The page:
"Drawing perceived on one plane does not look at perspective, whereas if the eye adjusts at different heights, different angles, different lighting conditions, it's totally different. I just hope that where lines converge and cross over each other, different things will happen from different positions of course. 1977
Since he first began making sculpture, Henry Saxe has always been conscious of the experience of the visitor. He constructs multiple views so that the visitor can participate in the process of assimilating his perceptually complex objects. Saxe's work is about what transpires in our own experience of it.
Saxe studied at Sir George Williams University in Montreal from 1955 to 1956 and then attended the École des beaux- arts in Montreal. He started out as a painter and abandoned the medium in the mid-sixties to concentrate on sculpture. In 1973, Saxe moved to Tamworth, Ontario where he built, on a large tract of land, a studio that provided all the necessary space and equipment for making sculpture.
At this time, Saxe began to make unconventional works, open form sculptures where each piece and each shape, as well as each plane and each line, had a well-defined place, and each element contributed to the creation of the ensemble patiently orchestrated by the artist.
In the mid-seventies Saxe focused on the "Instrument Series". Each sculpture in the series represented an instrument that represents perception. Every work in the series is different but each one deals with the principles of balance, support, weight, tension, horizontality and verticality, in a complex weave of spatial relationships. The idea for the instrument series developed over time, as Saxe noticed that the principles he used to construct each piece continued to remain active in the work when he finished it. The works also include an inventory of the methods of assembly: welding, nailing and bolting, as well as an exploration of the relationships between the various thicknesses of the materials used as surfaces, planes and volumes, and straight and curved lines. In 1980 when asked if he knew when the sculpture was finished, Saxe responded: "when the relationship between the sides, the heights, the angles, and the weight combine with the elements that are redistributed, rebalanced and modified".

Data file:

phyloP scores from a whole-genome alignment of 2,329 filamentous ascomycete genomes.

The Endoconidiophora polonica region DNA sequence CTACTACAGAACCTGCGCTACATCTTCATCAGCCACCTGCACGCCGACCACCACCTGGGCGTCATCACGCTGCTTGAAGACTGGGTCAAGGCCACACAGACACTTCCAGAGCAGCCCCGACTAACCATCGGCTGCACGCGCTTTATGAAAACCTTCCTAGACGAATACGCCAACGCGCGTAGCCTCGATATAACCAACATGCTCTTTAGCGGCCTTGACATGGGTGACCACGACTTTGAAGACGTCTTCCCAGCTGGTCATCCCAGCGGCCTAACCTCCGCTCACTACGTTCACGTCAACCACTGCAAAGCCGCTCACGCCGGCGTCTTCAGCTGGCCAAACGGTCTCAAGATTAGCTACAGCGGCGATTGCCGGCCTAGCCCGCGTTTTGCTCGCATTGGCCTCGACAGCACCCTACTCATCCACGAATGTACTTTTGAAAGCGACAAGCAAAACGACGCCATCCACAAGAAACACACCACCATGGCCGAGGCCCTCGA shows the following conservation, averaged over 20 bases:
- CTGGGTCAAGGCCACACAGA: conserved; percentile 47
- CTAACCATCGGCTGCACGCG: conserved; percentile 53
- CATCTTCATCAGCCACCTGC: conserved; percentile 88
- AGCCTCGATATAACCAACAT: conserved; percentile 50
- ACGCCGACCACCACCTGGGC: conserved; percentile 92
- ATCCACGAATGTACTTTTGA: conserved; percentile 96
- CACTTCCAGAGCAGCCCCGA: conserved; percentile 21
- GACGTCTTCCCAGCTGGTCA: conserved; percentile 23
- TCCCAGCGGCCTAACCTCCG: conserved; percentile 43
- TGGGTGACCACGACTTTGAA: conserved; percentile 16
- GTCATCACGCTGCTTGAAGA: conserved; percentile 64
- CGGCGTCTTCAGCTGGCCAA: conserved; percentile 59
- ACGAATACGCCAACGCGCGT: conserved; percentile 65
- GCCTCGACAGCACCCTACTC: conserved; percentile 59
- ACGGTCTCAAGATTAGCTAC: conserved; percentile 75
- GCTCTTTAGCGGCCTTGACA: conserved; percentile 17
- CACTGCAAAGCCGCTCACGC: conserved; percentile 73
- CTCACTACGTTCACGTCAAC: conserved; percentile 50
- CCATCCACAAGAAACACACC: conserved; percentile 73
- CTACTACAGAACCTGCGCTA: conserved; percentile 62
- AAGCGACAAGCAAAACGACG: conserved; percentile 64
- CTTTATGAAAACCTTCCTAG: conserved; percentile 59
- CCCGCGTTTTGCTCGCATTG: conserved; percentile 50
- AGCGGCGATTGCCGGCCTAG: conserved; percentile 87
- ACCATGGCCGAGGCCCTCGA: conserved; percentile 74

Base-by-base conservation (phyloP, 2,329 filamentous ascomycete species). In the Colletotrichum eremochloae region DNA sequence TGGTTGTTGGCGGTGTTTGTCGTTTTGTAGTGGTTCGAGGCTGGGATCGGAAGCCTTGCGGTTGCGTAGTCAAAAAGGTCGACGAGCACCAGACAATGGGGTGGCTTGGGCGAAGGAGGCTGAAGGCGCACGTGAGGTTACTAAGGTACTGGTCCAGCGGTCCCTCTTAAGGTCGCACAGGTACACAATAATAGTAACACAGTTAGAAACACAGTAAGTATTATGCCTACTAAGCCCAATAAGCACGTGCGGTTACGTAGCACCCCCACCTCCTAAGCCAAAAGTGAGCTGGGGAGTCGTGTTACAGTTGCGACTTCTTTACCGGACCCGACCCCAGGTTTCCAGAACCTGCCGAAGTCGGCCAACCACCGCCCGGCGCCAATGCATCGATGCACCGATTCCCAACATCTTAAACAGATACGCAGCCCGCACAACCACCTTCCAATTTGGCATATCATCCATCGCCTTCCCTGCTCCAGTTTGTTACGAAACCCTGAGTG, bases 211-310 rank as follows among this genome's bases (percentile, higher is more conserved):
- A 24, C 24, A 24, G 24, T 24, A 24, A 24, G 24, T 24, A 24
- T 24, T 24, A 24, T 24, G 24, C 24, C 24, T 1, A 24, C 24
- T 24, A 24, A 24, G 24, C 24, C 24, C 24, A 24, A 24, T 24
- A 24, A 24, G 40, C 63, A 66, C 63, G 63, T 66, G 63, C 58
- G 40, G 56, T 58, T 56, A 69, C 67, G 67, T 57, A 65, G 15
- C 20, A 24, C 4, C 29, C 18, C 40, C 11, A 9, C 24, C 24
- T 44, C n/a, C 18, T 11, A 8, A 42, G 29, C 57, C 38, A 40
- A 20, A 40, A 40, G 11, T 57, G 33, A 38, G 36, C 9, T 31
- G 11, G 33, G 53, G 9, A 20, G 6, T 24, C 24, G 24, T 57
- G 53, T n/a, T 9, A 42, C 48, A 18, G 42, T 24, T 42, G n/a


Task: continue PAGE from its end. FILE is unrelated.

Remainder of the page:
In 1988, Saxe was made an Officer of the Order of Canada. In 1994, he was awarded the Government of Quebec's Prix Paul-Emile Borduas.